|System: X360, PS3, PC||Review Rating Legend|
|Dev: BioWare||1.0 - 1.9 = Avoid||4.0 - 4.4 = Great|
|Pub: Electronic Arts||2.0 - 2.4 = Poor||4.5 - 4.9 = Must Buy|
|Release: Nov. 3, 2009||2.5 - 2.9 = Average||5.0 = The Best|
|Players: 1||3.0 - 3.4 = Fair|
|ESRB Rating: Mature||3.5 - 3.9 = Good|
by J. Matthew Zoss
October 15, 2009 - Some video game developers build games. BioWare builds worlds. From the revered Dungeons & Dragons games of Neverwinter Nights and Baldur's Gate to the gritty political, science fiction of Mass Effect, BioWare has a history of crafting deep, involving universes that feel like real places with rich histories and vibrant cultures. Over the last few years, BioWare brought three completely distinct worlds to consoles with Star Wars: Knights of the Old Republic, Jade Empire, and Mass Effect - all titles that broke away from the developer's roots of high fantasy PC games.
Now BioWare is returning to that territory with Dragon Age: Origins, an epic dark fantasy coming to PC, Xbox 360, and PlayStation 3 this November. Those gamers more attracted to the sleek sci-fi of Mass Effect than a world of sword and sorcery have nothing to fear; Dragon Age is a game for them as well as the longstanding BioWare fan. We were lucky enough to spend two straight days immersed in the world of Dragon Age and we simply cannot wait to go back.
It is difficult to convey the sheer size of Dragon Age with words alone. The game is so massive that after the initial character creation, the game immediately splinters into several directions. True to the "Origins" subtitle, Dragon Age has six separate openings, depending on which race and specialization you've selected. My character was a human warrior whose family was betrayed by an ally, setting me off on a quest for revenge. No matter what your origin, your character will eventually travel through a few key plot moments, including an induction into the ancient order of the Grey Wardens, a group devoted to battling Dragon Age's primary antagonists: evil, corrupted creatures called the Darkspawn. After you join the Grey Wardens, the world of Ferelden is open to you - Primary quests involve invoking treaties with the elves, dwarves, and humans to find allies in the battle against the Darkspawn, and each location you visit is loaded with optional side quests that reward you with experience, treasure, and other loot. Even if you were to avoid all side quests and stick to the critical path, you'll still find a massive adventure before you - the fastest anyone has completed the game so far is around 40 hours. BioWare estimates that it will take most players between 60 and 100 hours to finish the game.
On PC, Dragon Age's gameplay is designed to be flexible and allow the player to play it the way he or she wants. The default camera is a standard third-person perspective, but if you prefer the traditional isometric RPG camera view, you can simply move the camera out with the mouse wheel and view the world from above. In either view, you can steer your character directly with the WASD keys or simply click the point where you want him to go with the mouse. In traditional BioWare fashion, your hero acquires a party of followers over the adventure, and you can switch between them all on the fly. Every character has distinct special abilities such as spells, attacks, ability buffs, and more. All abilities and items can be mapped to a hotkey bar for quick activation, and you can issue orders to your group while paused if you need a moment to think. If you prefer to focus on just your hero character, you can even create customized AI routines for your squadron, telling them exactly how to behave in incredibly specific combat scenarios.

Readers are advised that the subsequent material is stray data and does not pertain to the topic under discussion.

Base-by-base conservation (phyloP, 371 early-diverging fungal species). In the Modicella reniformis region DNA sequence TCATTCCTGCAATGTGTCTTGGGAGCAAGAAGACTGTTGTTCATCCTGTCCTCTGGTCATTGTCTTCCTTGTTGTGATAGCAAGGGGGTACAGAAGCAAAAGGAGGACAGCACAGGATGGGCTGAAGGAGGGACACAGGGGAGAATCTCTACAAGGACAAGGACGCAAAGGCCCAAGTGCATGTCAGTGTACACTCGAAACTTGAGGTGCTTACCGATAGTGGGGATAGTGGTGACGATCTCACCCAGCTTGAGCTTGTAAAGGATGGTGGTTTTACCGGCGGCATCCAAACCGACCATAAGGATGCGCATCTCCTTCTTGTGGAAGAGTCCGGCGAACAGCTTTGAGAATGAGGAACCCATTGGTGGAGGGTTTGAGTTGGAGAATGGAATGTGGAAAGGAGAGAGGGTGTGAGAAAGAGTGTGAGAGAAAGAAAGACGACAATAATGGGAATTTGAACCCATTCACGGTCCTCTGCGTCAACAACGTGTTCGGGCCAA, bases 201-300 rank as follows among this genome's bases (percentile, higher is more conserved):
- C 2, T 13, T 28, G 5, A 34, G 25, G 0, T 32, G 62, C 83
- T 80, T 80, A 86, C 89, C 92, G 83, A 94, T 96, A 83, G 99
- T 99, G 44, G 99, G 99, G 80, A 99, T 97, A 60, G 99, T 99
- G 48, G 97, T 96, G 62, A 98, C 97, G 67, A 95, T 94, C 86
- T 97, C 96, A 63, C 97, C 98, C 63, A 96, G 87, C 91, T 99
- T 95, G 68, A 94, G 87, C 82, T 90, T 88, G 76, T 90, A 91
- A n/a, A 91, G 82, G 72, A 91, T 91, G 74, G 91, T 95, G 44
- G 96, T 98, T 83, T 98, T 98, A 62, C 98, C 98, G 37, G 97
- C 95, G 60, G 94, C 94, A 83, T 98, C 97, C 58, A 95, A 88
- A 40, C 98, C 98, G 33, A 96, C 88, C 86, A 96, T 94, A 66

The console versions of the game play and feel a bit different, with good reason. BioWare redesigned several aspects of the game for consoles, such as the user interface and the camera. The PS3 and Xbox 360 versions look more like a standard third-person action game, with an over-the-shoulder camera and a speedier feel to combat. Players can map six abilities or items to the face-button, using the right trigger to toggle between two hotkey sets. Pulling the left trigger opens a radial menu that pauses the action and allows players to choose from the complete set of available attacks and items at their leisure. The difficulty has been altered as well, with the Normal setting on consoles roughly equivalent to Easy on PC. Despite these changes, BioWare is insistent that absolutely nothing from the PC game was removed from the console versions, merely tweaked so that players on every platform experience it in the best way possible.
Fantasy games may not be as popular as they once were, but even gamers who roll their eyes at elves and dwarves owe it to themselves to delve into Dragon Age: Origins. While many familiar fantasy elements are present, most aren't what you think. BioWare excels at turning the familiar on its pointed ear and presenting things in ways that are completely different than what you expect. The story we've experienced thus far is dark, bloody, mature, and surprising. Anyone who enjoys complex, compelling storytelling and deep RPG gameplay will find something to love about Dragon Age: Origins.
J. Matthew Zoss
CCC Freelance Writer